Three herbs from Crete, Greece show potential in treating upper respiratory tract infections


Image: Three herbs from Crete, Greece show potential in treating upper respiratory tract infections

(Natural News) For thousands of years, the natives of the Greek island of Crete used local aromatic plants as herbal remedies for the common cold. Three of those herbs – dictamnus, sage, and thyme – have drawn attention for their antioxidant properties.

The three herbs were used to make a new herbal extract that could treat upper respiratory tract infections. After it passed a double-blind, randomized, placebo-controlled trial with flying colors, the herbal extract was made commercially available in 2015 as a nutritional supplement.

An observational study by Greek researchers followed up on the earlier trial of the herbal supplement. It sought to determine the effectiveness of the new extract – a soft gel capsule diluted in extra virgin oil – in ameliorating upper respiratory tract infections after its market release.

The University of Crete (UoC) team conducted the new study in 16 selected pharmacies in Heraklion, Crete, Greece. Participants were patients who showed symptoms of upper respiratory tract infection – specifically, fever, which indicated viral infection – and voluntarily picked the extract as their mode of treatment.

Follow-up observational study on recently released herbal supplement

The researchers presented 185 participants with questionnaires that analyzed the severity and duration of the symptoms upon receiving the supplement. The questionnaire was based on the Wisconsin Upper Respiratory System Survey (WURSS-21) assessment test.

Symptoms were recorded during the first, third, and seventh day of the study. Using a Likert scale, each patient was scored based on local symptoms, general symptoms, and the total score of symptoms.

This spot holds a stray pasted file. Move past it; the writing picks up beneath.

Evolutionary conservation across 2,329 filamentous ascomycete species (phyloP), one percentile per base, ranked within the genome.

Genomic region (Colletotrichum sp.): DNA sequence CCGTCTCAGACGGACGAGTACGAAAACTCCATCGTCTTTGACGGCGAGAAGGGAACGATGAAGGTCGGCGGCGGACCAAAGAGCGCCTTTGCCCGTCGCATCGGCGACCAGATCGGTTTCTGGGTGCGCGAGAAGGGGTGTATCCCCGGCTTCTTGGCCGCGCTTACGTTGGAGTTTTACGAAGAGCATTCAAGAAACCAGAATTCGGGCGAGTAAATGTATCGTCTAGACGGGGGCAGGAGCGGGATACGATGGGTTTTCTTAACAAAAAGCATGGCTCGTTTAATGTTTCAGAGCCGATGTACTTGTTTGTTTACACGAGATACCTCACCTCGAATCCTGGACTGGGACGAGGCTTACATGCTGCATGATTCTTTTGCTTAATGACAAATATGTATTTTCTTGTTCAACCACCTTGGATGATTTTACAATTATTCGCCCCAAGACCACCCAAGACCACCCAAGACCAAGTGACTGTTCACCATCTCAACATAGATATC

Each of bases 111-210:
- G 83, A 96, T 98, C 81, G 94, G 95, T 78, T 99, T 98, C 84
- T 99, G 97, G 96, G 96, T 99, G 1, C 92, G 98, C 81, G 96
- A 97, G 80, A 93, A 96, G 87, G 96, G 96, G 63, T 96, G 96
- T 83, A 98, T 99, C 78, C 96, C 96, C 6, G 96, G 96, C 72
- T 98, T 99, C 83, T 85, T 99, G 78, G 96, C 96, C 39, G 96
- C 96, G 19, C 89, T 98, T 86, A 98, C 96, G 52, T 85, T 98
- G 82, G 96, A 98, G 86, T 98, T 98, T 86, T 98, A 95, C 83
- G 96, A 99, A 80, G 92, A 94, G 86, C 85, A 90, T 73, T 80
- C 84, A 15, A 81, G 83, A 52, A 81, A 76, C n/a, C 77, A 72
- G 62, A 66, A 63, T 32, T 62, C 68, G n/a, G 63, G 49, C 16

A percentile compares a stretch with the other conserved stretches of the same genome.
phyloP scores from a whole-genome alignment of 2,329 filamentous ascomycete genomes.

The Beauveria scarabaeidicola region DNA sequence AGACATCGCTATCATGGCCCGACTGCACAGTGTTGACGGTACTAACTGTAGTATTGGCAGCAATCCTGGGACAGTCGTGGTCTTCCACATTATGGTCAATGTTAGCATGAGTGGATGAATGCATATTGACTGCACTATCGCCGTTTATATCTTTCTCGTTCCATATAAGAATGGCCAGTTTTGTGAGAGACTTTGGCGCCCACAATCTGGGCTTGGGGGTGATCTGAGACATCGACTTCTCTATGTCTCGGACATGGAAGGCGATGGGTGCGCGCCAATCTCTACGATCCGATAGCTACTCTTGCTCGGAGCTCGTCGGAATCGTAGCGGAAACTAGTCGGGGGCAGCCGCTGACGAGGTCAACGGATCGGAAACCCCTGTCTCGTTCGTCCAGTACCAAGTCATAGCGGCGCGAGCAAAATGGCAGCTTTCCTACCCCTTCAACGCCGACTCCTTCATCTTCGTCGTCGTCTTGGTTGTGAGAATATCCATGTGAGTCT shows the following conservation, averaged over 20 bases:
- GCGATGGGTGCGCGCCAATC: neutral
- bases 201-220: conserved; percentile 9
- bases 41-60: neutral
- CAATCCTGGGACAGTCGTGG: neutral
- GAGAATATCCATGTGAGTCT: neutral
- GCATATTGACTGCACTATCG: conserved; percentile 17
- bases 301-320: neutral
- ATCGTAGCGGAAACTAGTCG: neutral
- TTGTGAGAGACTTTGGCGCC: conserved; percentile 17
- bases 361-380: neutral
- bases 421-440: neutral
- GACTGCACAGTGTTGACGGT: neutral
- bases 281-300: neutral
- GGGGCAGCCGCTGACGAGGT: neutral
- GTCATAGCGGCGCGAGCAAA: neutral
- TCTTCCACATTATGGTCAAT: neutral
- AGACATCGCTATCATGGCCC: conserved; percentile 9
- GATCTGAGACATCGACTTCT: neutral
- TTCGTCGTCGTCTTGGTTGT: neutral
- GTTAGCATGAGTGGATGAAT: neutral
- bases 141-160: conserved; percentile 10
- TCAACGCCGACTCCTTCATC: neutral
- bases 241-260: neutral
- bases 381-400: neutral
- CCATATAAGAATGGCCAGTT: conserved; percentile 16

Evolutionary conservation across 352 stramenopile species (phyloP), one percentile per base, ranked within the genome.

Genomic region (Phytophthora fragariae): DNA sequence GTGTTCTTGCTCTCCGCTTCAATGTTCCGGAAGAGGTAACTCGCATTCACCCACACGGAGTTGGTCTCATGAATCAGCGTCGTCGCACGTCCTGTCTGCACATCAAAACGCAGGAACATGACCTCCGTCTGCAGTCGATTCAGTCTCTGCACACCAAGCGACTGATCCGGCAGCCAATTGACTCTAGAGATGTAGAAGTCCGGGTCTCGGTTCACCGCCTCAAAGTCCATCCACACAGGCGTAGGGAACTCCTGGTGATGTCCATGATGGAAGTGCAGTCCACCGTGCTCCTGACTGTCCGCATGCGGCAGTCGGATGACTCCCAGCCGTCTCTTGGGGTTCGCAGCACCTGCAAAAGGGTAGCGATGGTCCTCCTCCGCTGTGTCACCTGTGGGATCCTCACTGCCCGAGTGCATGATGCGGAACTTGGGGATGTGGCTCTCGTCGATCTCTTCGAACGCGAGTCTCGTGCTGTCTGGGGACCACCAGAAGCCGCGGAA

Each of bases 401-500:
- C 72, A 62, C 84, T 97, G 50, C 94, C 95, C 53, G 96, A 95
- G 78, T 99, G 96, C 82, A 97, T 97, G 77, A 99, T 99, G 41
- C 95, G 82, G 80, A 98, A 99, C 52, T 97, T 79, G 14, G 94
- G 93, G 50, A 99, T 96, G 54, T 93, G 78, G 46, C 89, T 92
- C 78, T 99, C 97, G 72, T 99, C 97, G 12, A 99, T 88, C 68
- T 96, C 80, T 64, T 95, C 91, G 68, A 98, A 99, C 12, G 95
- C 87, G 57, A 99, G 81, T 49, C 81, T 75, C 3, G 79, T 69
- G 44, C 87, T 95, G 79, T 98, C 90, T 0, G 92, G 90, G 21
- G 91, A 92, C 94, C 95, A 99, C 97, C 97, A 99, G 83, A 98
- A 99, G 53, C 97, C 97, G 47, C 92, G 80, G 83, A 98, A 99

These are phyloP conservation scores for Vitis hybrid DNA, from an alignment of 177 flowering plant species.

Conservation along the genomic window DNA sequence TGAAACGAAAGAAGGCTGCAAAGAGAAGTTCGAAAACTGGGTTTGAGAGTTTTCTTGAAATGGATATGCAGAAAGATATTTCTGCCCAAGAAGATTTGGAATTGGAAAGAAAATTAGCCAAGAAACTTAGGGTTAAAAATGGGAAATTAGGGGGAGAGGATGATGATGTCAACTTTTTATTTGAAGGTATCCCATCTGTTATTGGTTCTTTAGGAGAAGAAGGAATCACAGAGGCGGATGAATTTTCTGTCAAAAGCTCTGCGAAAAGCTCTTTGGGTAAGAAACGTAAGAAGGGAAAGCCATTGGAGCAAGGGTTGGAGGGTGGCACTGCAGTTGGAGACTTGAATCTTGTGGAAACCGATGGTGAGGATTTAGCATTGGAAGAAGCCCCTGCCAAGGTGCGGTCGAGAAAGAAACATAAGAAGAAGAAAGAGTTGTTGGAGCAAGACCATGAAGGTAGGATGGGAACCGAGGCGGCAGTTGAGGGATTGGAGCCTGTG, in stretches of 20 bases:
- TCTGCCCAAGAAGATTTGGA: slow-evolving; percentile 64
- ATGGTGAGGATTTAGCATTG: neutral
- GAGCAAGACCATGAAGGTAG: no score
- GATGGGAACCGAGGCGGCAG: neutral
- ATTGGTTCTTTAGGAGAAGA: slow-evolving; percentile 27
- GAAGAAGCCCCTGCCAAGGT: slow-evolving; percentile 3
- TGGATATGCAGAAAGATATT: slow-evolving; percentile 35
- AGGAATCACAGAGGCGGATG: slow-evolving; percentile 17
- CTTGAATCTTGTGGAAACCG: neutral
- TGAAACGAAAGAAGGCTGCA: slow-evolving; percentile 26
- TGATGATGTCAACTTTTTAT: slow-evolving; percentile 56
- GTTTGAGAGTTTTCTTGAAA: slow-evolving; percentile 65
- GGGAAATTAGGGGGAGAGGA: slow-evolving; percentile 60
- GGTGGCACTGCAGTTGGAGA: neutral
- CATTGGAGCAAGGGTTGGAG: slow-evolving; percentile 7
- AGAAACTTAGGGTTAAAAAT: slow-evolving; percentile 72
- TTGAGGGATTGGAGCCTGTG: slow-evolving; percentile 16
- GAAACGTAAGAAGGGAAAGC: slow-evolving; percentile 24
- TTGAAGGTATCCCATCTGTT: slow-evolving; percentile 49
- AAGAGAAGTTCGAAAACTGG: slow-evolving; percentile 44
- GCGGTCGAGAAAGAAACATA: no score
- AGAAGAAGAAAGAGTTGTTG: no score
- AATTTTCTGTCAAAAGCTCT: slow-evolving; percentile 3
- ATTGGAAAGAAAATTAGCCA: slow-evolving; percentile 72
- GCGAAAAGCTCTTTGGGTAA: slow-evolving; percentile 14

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Furthermore, the UoC researchers also observed the effectiveness of the herbal remedy in the presence of fever. They also measured its effectiveness when taken alongside supplementary medicine.

Finally, they documented the day patients believed they were feeling better, as well as the day when they no longer registered any symptoms. (Related: Antibiotics in the wild: Usnea, a lichen that grows all around the globe, has been used as effective natural medicine for centuries.)

Cretan herb supplement proven to ameliorate upper respiratory tract illness with fever

The researchers found that the mean score of general symptoms for upper respiratory tract illness dropped by 55 percent during the fourth day and 83.8 percent by the seventh day. The mean score of local symptoms was reduced by 70.9 percent and 93.7 percent on those same days.

In addition, the mean total score of symptoms went down by 59.6 percent and 87 percent on the fourth and last day. Meanwhile, the number of patients who reported having fever plummeted from 82.1 percent (Day 1) to just 8 percent (Day 4) before ending with 2 percent (Day 7).

Participants reported they felt better starting on the third day after taking the extract. Most or all of their symptoms were gone by the sixth day of treatment.

At the end of the observation period, 81.7 percent of patients no longer felt any symptoms. Taking supplementary medicine and the like did not change this timing.

Speaking of supplementary medication, the researchers noted that patients with worse symptoms displayed a tendency to use more medicines. Supplementary medicines did not have any significant effects on the total score of symptoms.

Based on their findings, the UoC researchers said their work reflected the findings of the earlier study regarding the efficacy of dictamnus, sage, and thyme in treating upper respiratory tract infections. Furthermore, they also came across a new result not covered by the previous work: The percentage of people who reported fever before taking the herbal medicine dropped by more than 90 percent during the course of the trial.

They added that supplementary medication intake did not appear to alter the severity of the symptoms or change the day that patients reported cessation of symptoms.

See NaturalAntibiotics.news for more storage about natural approaches to treating infections.

Sources include:

Science.news

BMCComplementAlternMed.BioMedCentral.com

NCBI.NLM.NIH.gov


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